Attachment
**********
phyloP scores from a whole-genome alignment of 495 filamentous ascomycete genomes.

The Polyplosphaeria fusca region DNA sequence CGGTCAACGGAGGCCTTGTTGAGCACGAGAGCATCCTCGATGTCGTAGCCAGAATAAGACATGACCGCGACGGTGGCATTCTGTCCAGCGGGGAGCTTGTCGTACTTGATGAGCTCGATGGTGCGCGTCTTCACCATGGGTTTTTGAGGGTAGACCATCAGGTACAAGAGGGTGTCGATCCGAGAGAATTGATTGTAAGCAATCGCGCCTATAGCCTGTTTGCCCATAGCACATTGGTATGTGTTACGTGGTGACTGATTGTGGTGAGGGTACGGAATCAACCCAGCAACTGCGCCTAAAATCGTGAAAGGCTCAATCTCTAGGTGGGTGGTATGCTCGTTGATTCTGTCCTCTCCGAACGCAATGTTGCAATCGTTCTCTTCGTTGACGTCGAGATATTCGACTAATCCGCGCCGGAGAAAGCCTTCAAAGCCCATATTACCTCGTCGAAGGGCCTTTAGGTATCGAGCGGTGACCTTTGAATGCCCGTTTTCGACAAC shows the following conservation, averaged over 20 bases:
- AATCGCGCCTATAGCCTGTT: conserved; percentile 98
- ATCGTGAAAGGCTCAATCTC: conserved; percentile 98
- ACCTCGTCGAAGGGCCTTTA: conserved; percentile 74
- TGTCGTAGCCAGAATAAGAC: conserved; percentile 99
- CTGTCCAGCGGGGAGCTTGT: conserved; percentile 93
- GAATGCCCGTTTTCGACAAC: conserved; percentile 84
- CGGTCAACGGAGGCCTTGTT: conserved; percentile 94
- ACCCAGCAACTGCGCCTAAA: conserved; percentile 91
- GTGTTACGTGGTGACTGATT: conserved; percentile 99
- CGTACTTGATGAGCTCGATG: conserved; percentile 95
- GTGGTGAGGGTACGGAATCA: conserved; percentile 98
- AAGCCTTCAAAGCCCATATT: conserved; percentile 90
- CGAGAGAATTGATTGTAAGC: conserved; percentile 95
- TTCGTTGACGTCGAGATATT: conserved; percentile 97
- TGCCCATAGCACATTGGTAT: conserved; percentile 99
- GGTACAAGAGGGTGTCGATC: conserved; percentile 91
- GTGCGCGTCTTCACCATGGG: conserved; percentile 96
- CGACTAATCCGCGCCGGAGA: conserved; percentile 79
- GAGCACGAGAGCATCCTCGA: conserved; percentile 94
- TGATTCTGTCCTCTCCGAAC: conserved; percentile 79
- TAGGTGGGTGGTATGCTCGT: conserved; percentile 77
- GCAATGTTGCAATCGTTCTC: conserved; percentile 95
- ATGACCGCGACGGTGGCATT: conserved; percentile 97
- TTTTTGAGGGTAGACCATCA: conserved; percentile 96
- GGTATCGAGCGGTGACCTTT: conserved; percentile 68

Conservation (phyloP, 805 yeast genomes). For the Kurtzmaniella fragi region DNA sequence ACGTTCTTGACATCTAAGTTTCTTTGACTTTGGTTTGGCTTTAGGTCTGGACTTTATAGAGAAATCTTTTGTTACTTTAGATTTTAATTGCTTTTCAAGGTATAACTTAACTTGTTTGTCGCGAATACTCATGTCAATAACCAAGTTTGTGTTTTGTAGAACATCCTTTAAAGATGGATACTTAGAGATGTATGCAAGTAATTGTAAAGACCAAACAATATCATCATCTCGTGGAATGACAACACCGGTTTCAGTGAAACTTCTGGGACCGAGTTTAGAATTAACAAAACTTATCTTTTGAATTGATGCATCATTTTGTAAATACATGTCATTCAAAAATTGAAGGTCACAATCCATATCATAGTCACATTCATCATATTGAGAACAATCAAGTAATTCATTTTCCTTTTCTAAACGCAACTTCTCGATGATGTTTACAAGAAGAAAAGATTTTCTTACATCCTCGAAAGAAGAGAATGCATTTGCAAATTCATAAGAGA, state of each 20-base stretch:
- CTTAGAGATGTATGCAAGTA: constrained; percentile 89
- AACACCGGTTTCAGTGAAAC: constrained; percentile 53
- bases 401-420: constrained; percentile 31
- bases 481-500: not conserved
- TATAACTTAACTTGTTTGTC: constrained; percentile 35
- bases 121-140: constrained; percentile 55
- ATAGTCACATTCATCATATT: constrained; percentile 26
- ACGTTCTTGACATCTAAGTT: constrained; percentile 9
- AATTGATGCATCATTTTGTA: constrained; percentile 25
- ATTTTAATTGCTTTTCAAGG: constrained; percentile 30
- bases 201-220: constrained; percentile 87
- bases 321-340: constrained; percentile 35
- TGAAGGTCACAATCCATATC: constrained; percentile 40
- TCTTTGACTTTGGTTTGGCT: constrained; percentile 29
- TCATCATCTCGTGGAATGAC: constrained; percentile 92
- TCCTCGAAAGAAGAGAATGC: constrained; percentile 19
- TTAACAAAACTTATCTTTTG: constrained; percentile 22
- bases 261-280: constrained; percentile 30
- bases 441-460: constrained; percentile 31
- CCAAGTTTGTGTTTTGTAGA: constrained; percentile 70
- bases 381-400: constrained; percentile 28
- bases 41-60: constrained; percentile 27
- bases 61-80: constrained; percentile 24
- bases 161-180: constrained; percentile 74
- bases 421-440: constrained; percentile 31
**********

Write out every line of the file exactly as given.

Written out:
phyloP scores from a whole-genome alignment of 495 filamentous ascomycete genomes.

The Polyplosphaeria fusca region DNA sequence CGGTCAACGGAGGCCTTGTTGAGCACGAGAGCATCCTCGATGTCGTAGCCAGAATAAGACATGACCGCGACGGTGGCATTCTGTCCAGCGGGGAGCTTGTCGTACTTGATGAGCTCGATGGTGCGCGTCTTCACCATGGGTTTTTGAGGGTAGACCATCAGGTACAAGAGGGTGTCGATCCGAGAGAATTGATTGTAAGCAATCGCGCCTATAGCCTGTTTGCCCATAGCACATTGGTATGTGTTACGTGGTGACTGATTGTGGTGAGGGTACGGAATCAACCCAGCAACTGCGCCTAAAATCGTGAAAGGCTCAATCTCTAGGTGGGTGGTATGCTCGTTGATTCTGTCCTCTCCGAACGCAATGTTGCAATCGTTCTCTTCGTTGACGTCGAGATATTCGACTAATCCGCGCCGGAGAAAGCCTTCAAAGCCCATATTACCTCGTCGAAGGGCCTTTAGGTATCGAGCGGTGACCTTTGAATGCCCGTTTTCGACAAC shows the following conservation, averaged over 20 bases:
- AATCGCGCCTATAGCCTGTT: conserved; percentile 98
- ATCGTGAAAGGCTCAATCTC: conserved; percentile 98
- ACCTCGTCGAAGGGCCTTTA: conserved; percentile 74
- TGTCGTAGCCAGAATAAGAC: conserved; percentile 99
- CTGTCCAGCGGGGAGCTTGT: conserved; percentile 93
- GAATGCCCGTTTTCGACAAC: conserved; percentile 84
- CGGTCAACGGAGGCCTTGTT: conserved; percentile 94
- ACCCAGCAACTGCGCCTAAA: conserved; percentile 91
- GTGTTACGTGGTGACTGATT: conserved; percentile 99
- CGTACTTGATGAGCTCGATG: conserved; percentile 95
- GTGGTGAGGGTACGGAATCA: conserved; percentile 98
- AAGCCTTCAAAGCCCATATT: conserved; percentile 90
- CGAGAGAATTGATTGTAAGC: conserved; percentile 95
- TTCGTTGACGTCGAGATATT: conserved; percentile 97
- TGCCCATAGCACATTGGTAT: conserved; percentile 99
- GGTACAAGAGGGTGTCGATC: conserved; percentile 91
- GTGCGCGTCTTCACCATGGG: conserved; percentile 96
- CGACTAATCCGCGCCGGAGA: conserved; percentile 79
- GAGCACGAGAGCATCCTCGA: conserved; percentile 94
- TGATTCTGTCCTCTCCGAAC: conserved; percentile 79
- TAGGTGGGTGGTATGCTCGT: conserved; percentile 77
- GCAATGTTGCAATCGTTCTC: conserved; percentile 95
- ATGACCGCGACGGTGGCATT: conserved; percentile 97
- TTTTTGAGGGTAGACCATCA: conserved; percentile 96
- GGTATCGAGCGGTGACCTTT: conserved; percentile 68

Conservation (phyloP, 805 yeast genomes). For the Kurtzmaniella fragi region DNA sequence ACGTTCTTGACATCTAAGTTTCTTTGACTTTGGTTTGGCTTTAGGTCTGGACTTTATAGAGAAATCTTTTGTTACTTTAGATTTTAATTGCTTTTCAAGGTATAACTTAACTTGTTTGTCGCGAATACTCATGTCAATAACCAAGTTTGTGTTTTGTAGAACATCCTTTAAAGATGGATACTTAGAGATGTATGCAAGTAATTGTAAAGACCAAACAATATCATCATCTCGTGGAATGACAACACCGGTTTCAGTGAAACTTCTGGGACCGAGTTTAGAATTAACAAAACTTATCTTTTGAATTGATGCATCATTTTGTAAATACATGTCATTCAAAAATTGAAGGTCACAATCCATATCATAGTCACATTCATCATATTGAGAACAATCAAGTAATTCATTTTCCTTTTCTAAACGCAACTTCTCGATGATGTTTACAAGAAGAAAAGATTTTCTTACATCCTCGAAAGAAGAGAATGCATTTGCAAATTCATAAGAGA, state of each 20-base stretch:
- CTTAGAGATGTATGCAAGTA: constrained; percentile 89
- AACACCGGTTTCAGTGAAAC: constrained; percentile 53
- bases 401-420: constrained; percentile 31
- bases 481-500: not conserved
- TATAACTTAACTTGTTTGTC: constrained; percentile 35
- bases 121-140: constrained; percentile 55
- ATAGTCACATTCATCATATT: constrained; percentile 26
- ACGTTCTTGACATCTAAGTT: constrained; percentile 9
- AATTGATGCATCATTTTGTA: constrained; percentile 25
- ATTTTAATTGCTTTTCAAGG: constrained; percentile 30
- bases 201-220: constrained; percentile 87
- bases 321-340: constrained; percentile 35
- TGAAGGTCACAATCCATATC: constrained; percentile 40
- TCTTTGACTTTGGTTTGGCT: constrained; percentile 29
- TCATCATCTCGTGGAATGAC: constrained; percentile 92
- TCCTCGAAAGAAGAGAATGC: constrained; percentile 19
- TTAACAAAACTTATCTTTTG: constrained; percentile 22
- bases 261-280: constrained; percentile 30
- bases 441-460: constrained; percentile 31
- CCAAGTTTGTGTTTTGTAGA: constrained; percentile 70
- bases 381-400: constrained; percentile 28
- bases 41-60: constrained; percentile 27
- bases 61-80: constrained; percentile 24
- bases 161-180: constrained; percentile 74
- bases 421-440: constrained; percentile 31